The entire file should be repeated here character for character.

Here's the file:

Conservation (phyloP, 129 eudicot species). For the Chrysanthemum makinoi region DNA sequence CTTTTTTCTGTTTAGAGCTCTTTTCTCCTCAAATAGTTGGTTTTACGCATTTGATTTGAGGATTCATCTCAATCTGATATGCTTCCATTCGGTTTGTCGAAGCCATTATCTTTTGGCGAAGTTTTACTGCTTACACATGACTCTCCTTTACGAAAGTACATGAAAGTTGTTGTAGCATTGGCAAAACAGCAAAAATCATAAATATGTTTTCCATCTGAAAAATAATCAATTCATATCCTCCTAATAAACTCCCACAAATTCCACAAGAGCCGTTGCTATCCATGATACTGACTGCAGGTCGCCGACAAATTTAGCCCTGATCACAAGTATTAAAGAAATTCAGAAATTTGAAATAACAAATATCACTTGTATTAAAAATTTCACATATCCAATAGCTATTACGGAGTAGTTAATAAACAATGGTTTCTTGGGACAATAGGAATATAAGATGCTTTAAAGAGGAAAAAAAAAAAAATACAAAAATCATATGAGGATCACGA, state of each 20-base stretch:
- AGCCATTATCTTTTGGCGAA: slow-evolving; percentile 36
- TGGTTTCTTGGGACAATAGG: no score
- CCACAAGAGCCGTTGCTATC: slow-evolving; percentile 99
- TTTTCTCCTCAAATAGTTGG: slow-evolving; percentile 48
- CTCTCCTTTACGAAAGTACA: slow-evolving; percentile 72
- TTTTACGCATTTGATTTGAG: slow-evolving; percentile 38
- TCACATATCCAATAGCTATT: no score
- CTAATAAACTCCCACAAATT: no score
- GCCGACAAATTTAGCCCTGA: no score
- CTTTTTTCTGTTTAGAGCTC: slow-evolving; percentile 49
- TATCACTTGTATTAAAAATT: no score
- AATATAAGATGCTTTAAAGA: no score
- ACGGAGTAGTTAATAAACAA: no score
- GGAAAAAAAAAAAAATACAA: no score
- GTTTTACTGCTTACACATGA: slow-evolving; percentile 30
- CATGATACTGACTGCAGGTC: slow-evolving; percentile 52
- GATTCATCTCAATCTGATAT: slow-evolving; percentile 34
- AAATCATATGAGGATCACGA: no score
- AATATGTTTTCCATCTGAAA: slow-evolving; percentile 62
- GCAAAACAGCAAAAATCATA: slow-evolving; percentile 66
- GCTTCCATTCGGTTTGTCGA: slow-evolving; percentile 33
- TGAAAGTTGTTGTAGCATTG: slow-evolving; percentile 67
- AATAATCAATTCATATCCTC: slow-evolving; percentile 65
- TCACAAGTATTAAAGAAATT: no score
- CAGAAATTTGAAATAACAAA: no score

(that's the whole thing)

Conservation (phyloP, 129 eudicot species). For the Chrysanthemum makinoi region DNA sequence CTTTTTTCTGTTTAGAGCTCTTTTCTCCTCAAATAGTTGGTTTTACGCATTTGATTTGAGGATTCATCTCAATCTGATATGCTTCCATTCGGTTTGTCGAAGCCATTATCTTTTGGCGAAGTTTTACTGCTTACACATGACTCTCCTTTACGAAAGTACATGAAAGTTGTTGTAGCATTGGCAAAACAGCAAAAATCATAAATATGTTTTCCATCTGAAAAATAATCAATTCATATCCTCCTAATAAACTCCCACAAATTCCACAAGAGCCGTTGCTATCCATGATACTGACTGCAGGTCGCCGACAAATTTAGCCCTGATCACAAGTATTAAAGAAATTCAGAAATTTGAAATAACAAATATCACTTGTATTAAAAATTTCACATATCCAATAGCTATTACGGAGTAGTTAATAAACAATGGTTTCTTGGGACAATAGGAATATAAGATGCTTTAAAGAGGAAAAAAAAAAAAATACAAAAATCATATGAGGATCACGA, state of each 20-base stretch:
- AGCCATTATCTTTTGGCGAA: slow-evolving; percentile 36
- TGGTTTCTTGGGACAATAGG: no score
- CCACAAGAGCCGTTGCTATC: slow-evolving; percentile 99
- TTTTCTCCTCAAATAGTTGG: slow-evolving; percentile 48
- CTCTCCTTTACGAAAGTACA: slow-evolving; percentile 72
- TTTTACGCATTTGATTTGAG: slow-evolving; percentile 38
- TCACATATCCAATAGCTATT: no score
- CTAATAAACTCCCACAAATT: no score
- GCCGACAAATTTAGCCCTGA: no score
- CTTTTTTCTGTTTAGAGCTC: slow-evolving; percentile 49
- TATCACTTGTATTAAAAATT: no score
- AATATAAGATGCTTTAAAGA: no score
- ACGGAGTAGTTAATAAACAA: no score
- GGAAAAAAAAAAAAATACAA: no score
- GTTTTACTGCTTACACATGA: slow-evolving; percentile 30
- CATGATACTGACTGCAGGTC: slow-evolving; percentile 52
- GATTCATCTCAATCTGATAT: slow-evolving; percentile 34
- AAATCATATGAGGATCACGA: no score
- AATATGTTTTCCATCTGAAA: slow-evolving; percentile 62
- GCAAAACAGCAAAAATCATA: slow-evolving; percentile 66
- GCTTCCATTCGGTTTGTCGA: slow-evolving; percentile 33
- TGAAAGTTGTTGTAGCATTG: slow-evolving; percentile 67
- AATAATCAATTCATATCCTC: slow-evolving; percentile 65
- TCACAAGTATTAAAGAAATT: no score
- CAGAAATTTGAAATAACAAA: no score